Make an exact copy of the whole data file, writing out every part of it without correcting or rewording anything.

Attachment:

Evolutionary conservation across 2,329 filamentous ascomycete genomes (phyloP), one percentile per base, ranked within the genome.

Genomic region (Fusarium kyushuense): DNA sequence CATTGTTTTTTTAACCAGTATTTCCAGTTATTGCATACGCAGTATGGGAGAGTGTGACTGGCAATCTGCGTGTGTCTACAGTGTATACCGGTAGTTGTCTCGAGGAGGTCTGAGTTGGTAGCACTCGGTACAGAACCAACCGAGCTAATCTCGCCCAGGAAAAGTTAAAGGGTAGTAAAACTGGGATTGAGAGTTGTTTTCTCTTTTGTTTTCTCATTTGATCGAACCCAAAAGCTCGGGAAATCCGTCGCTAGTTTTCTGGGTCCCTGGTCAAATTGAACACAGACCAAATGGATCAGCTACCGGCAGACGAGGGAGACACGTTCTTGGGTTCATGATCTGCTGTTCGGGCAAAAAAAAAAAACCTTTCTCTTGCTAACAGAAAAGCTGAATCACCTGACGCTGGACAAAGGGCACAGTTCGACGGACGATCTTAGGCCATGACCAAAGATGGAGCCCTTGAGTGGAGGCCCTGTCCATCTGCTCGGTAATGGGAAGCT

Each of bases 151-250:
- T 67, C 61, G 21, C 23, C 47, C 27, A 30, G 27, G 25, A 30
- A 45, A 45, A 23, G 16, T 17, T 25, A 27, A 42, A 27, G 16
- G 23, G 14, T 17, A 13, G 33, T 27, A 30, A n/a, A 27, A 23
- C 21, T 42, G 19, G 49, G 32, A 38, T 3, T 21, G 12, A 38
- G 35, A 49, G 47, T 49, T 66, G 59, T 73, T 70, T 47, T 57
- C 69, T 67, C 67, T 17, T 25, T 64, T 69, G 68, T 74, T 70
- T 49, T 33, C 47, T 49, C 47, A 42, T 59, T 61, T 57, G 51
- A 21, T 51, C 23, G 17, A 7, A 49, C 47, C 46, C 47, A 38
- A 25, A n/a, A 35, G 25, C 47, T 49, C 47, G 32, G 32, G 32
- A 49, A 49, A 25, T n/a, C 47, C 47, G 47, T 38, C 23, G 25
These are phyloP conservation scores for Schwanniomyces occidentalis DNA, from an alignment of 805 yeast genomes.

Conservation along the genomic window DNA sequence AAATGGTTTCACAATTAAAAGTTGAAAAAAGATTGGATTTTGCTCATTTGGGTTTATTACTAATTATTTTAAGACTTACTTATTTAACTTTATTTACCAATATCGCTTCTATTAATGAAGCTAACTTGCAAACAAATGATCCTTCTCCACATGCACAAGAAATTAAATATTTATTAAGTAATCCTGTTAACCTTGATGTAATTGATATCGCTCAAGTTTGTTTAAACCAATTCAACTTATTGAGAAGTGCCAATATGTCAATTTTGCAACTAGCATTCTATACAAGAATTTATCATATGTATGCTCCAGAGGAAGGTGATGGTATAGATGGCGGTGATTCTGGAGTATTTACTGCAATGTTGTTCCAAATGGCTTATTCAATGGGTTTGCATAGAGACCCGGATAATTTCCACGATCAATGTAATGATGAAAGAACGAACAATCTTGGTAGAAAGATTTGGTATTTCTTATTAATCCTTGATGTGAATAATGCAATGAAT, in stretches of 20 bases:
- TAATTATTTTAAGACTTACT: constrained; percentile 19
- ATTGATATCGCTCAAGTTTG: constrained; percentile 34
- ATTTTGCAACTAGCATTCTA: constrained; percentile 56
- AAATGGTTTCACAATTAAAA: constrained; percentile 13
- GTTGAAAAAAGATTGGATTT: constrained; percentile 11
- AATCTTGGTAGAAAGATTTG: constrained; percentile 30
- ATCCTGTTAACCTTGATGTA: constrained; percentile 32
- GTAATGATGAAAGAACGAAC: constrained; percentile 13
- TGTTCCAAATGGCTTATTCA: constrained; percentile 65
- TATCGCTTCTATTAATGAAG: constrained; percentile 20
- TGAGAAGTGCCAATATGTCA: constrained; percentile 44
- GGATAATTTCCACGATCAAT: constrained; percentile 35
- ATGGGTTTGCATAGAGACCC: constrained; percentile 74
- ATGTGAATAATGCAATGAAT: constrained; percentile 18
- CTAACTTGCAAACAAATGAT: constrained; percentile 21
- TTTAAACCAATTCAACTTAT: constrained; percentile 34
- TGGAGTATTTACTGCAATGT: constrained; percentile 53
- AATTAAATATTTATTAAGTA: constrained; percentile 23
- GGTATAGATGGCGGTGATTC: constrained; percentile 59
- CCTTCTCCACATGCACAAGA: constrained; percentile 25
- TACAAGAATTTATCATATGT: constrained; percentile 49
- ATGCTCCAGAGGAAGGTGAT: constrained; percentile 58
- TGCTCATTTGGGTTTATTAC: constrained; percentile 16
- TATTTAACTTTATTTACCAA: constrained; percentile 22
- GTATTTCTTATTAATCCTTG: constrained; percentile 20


Evolutionary conservation across 2,329 filamentous ascomycete genomes (phyloP), one percentile per base, ranked within the genome.

Genomic region (Fusarium kyushuense): DNA sequence CATTGTTTTTTTAACCAGTATTTCCAGTTATTGCATACGCAGTATGGGAGAGTGTGACTGGCAATCTGCGTGTGTCTACAGTGTATACCGGTAGTTGTCTCGAGGAGGTCTGAGTTGGTAGCACTCGGTACAGAACCAACCGAGCTAATCTCGCCCAGGAAAAGTTAAAGGGTAGTAAAACTGGGATTGAGAGTTGTTTTCTCTTTTGTTTTCTCATTTGATCGAACCCAAAAGCTCGGGAAATCCGTCGCTAGTTTTCTGGGTCCCTGGTCAAATTGAACACAGACCAAATGGATCAGCTACCGGCAGACGAGGGAGACACGTTCTTGGGTTCATGATCTGCTGTTCGGGCAAAAAAAAAAAACCTTTCTCTTGCTAACAGAAAAGCTGAATCACCTGACGCTGGACAAAGGGCACAGTTCGACGGACGATCTTAGGCCATGACCAAAGATGGAGCCCTTGAGTGGAGGCCCTGTCCATCTGCTCGGTAATGGGAAGCT

Each of bases 151-250:
- T 67, C 61, G 21, C 23, C 47, C 27, A 30, G 27, G 25, A 30
- A 45, A 45, A 23, G 16, T 17, T 25, A 27, A 42, A 27, G 16
- G 23, G 14, T 17, A 13, G 33, T 27, A 30, A n/a, A 27, A 23
- C 21, T 42, G 19, G 49, G 32, A 38, T 3, T 21, G 12, A 38
- G 35, A 49, G 47, T 49, T 66, G 59, T 73, T 70, T 47, T 57
- C 69, T 67, C 67, T 17, T 25, T 64, T 69, G 68, T 74, T 70
- T 49, T 33, C 47, T 49, C 47, A 42, T 59, T 61, T 57, G 51
- A 21, T 51, C 23, G 17, A 7, A 49, C 47, C 46, C 47, A 38
- A 25, A n/a, A 35, G 25, C 47, T 49, C 47, G 32, G 32, G 32
- A 49, A 49, A 25, T n/a, C 47, C 47, G 47, T 38, C 23, G 25
These are phyloP conservation scores for Schwanniomyces occidentalis DNA, from an alignment of 805 yeast genomes.

Conservation along the genomic window DNA sequence AAATGGTTTCACAATTAAAAGTTGAAAAAAGATTGGATTTTGCTCATTTGGGTTTATTACTAATTATTTTAAGACTTACTTATTTAACTTTATTTACCAATATCGCTTCTATTAATGAAGCTAACTTGCAAACAAATGATCCTTCTCCACATGCACAAGAAATTAAATATTTATTAAGTAATCCTGTTAACCTTGATGTAATTGATATCGCTCAAGTTTGTTTAAACCAATTCAACTTATTGAGAAGTGCCAATATGTCAATTTTGCAACTAGCATTCTATACAAGAATTTATCATATGTATGCTCCAGAGGAAGGTGATGGTATAGATGGCGGTGATTCTGGAGTATTTACTGCAATGTTGTTCCAAATGGCTTATTCAATGGGTTTGCATAGAGACCCGGATAATTTCCACGATCAATGTAATGATGAAAGAACGAACAATCTTGGTAGAAAGATTTGGTATTTCTTATTAATCCTTGATGTGAATAATGCAATGAAT, in stretches of 20 bases:
- TAATTATTTTAAGACTTACT: constrained; percentile 19
- ATTGATATCGCTCAAGTTTG: constrained; percentile 34
- ATTTTGCAACTAGCATTCTA: constrained; percentile 56
- AAATGGTTTCACAATTAAAA: constrained; percentile 13
- GTTGAAAAAAGATTGGATTT: constrained; percentile 11
- AATCTTGGTAGAAAGATTTG: constrained; percentile 30
- ATCCTGTTAACCTTGATGTA: constrained; percentile 32
- GTAATGATGAAAGAACGAAC: constrained; percentile 13
- TGTTCCAAATGGCTTATTCA: constrained; percentile 65
- TATCGCTTCTATTAATGAAG: constrained; percentile 20
- TGAGAAGTGCCAATATGTCA: constrained; percentile 44
- GGATAATTTCCACGATCAAT: constrained; percentile 35
- ATGGGTTTGCATAGAGACCC: constrained; percentile 74
- ATGTGAATAATGCAATGAAT: constrained; percentile 18
- CTAACTTGCAAACAAATGAT: constrained; percentile 21
- TTTAAACCAATTCAACTTAT: constrained; percentile 34
- TGGAGTATTTACTGCAATGT: constrained; percentile 53
- AATTAAATATTTATTAAGTA: constrained; percentile 23
- GGTATAGATGGCGGTGATTC: constrained; percentile 59
- CCTTCTCCACATGCACAAGA: constrained; percentile 25
- TACAAGAATTTATCATATGT: constrained; percentile 49
- ATGCTCCAGAGGAAGGTGAT: constrained; percentile 58
- TGCTCATTTGGGTTTATTAC: constrained; percentile 16
- TATTTAACTTTATTTACCAA: constrained; percentile 22
- GTATTTCTTATTAATCCTTG: constrained; percentile 20